Home PodcastJulie Alli Shell shocked at the verdict of the Makhanda High Court

Shell shocked at the verdict of the Makhanda High Court

by Salaamedia Intern
The exploration for Shell has been cut short Photo Shell South Africa

Eastern Cape – It was a tale of David and the Goliath brothers. Activists, environmentalists and residents sought a review of the rights granted by the Mineral Resources and Energy Department of South Africa for Shell’s exploration on the Wild Coast in the Eastern Cape.

From winning the battle in December 2021, temporarily halting the exploration, to winning the war on the 1st of September 2022. The result would see the oil giants seize their investigations below the seabed on the Wild Coast.

The court revoked the rights given to the oil companies by the Energy Department in 2014 and their renewed contract in 2021. Judging that they unlawfully obtained them, as they did not formally consult the fishing communities living along the coastline.

Dr Dick Forslund spoke to Salaamedia on the lack of consideration by Shell and the Energy Department when it came to the livelihoods and cultural practices of the surrounding community.

“It is ridiculous,” he said, that the only communication between the two parties consisted of a singular newspaper ad. “South Africa is [a] constitutional democracy, and they have to speak about the people concerned”.

Their failure to communicate their intentions tilted the court’s favour towards the plaintiffs. Other arguments were about the dangers seismic surveying would have on the ocean’s ecosystem and its adverse effects on agriculture due to its climate implications. 

The argument put forth by the opposition is that seismic surveying is safe and it is a practice which takes place along the coasts of South Africa and the world. 

On their website, Shell states that in their “experience with marine seismic surveying worldwide, combined with several decades of international scientific research. [The evidence found] suggests an extremely low likelihood of biologically significant harm to marine life from appropriately mitigated seismic surveying.” 

”Low likelihood” indicates that they had found some damage to the ecosystem caused by the underwater explosions.  

More significant marine life, such as fish, might not be in danger. However, when the strength of the soundwaves emitted by the air guns are nearly 220 dba. One can imagine how it might harm smaller organisms in the ocean that forms an intricate part of a larger ecosystem.

The Makhanda High Court slammed the Energy Department representatives as they failed to consider an essential aspect when making decisions based on the insufficient evidence —suggesting that caution was the correct action.

“There is a cautionary principle in the legislation of South Africa. If you are not sure if you will create a huge damage to the environment or marine life and… the effects that there’s no concluding evidence, there’s a debate then. The minister in question has to sort of take a decision on the side of caution. It is in the law,” says Dr Dick Forslund commentating on the High Court’s judgment.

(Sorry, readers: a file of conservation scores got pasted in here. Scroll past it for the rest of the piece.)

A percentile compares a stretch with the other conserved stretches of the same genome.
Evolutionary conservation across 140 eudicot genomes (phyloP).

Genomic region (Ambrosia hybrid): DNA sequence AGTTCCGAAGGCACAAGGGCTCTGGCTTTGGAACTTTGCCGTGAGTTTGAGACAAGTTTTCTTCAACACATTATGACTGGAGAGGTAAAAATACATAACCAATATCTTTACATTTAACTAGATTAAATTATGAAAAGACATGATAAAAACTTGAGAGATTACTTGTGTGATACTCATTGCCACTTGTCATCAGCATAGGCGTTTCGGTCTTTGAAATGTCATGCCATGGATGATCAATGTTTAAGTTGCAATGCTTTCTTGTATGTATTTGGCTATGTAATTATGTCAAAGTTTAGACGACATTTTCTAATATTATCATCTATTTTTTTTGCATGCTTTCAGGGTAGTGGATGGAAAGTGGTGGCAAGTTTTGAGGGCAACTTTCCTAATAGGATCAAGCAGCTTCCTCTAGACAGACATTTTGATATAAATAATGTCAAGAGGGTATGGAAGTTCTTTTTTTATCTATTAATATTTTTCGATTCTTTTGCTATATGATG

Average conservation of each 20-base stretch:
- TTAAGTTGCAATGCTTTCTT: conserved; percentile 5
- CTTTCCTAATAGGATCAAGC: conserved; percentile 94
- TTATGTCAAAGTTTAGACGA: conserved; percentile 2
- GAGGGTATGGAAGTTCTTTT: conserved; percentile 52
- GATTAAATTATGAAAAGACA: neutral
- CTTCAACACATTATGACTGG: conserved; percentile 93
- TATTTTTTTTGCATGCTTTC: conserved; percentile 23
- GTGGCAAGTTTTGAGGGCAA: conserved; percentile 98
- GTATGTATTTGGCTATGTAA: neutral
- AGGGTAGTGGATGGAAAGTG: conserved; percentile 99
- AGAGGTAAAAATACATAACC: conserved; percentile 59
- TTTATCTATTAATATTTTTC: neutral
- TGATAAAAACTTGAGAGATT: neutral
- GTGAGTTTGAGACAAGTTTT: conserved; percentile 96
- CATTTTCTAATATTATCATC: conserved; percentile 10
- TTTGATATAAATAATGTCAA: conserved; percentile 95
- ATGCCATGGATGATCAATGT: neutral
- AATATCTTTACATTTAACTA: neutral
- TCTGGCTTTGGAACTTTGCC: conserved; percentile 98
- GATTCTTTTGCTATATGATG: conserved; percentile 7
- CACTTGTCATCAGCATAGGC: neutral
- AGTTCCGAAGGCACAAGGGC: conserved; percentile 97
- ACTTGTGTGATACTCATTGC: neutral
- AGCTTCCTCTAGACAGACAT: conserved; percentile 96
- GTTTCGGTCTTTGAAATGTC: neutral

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What was the gain of the exploration?

The discovery of oil has been a fundamental social and economic driver in recent years, especially in the Middle East and North Africa.

Gwede Mantashe, the Minister of Mineral Resources and Energy, stated there was much to benefit from the exploration, especially if it struck black gold. The economic gain from the discovery would assist in job creation, social and economic development and lower oil prices that would counter inflation in the country. “A game changer,” he said, especially in a country needing stable revenue and rapid economic growth. 

However, with the South African government’s disgusting reputation when it comes to partnerships with corporate conglomerates, concerning energy resources, the country’s citizens naturally suspect foul play.

There was a lingering fear amongst locals of the Wild Coast that Shell and the Energy Department were only thinking about their interests and profits. With no regard for the people, their livelihoods and the environment at large.

“There was no proof what kind of jobs or economic benefits this would provide to the country”, says Forslund on the arguments made by the plaintiffs.

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Shell to appeal the verdict?

Considering the substantial amount of money spent acquiring the exploration rights by the oil companies and the implications it will have on shareholders, one can expect an appeal of the verdict. The verdict comes months after Shell was set to conduct their operations.

According to Forslund, Impact Africa and Shell are already feeling the brunt of the court’s decision to ban them from carrying out their exploration. 

“The Shell shares fell close to two percent after the judgment and shares of the Impact Africa which was the South African company involved in this the partner of shell their shares fell with five percent”

A decline in market shares would warrant a response from the oil companies. With no statement released from both parties as yet, one can conclude that they are licking their wounds.

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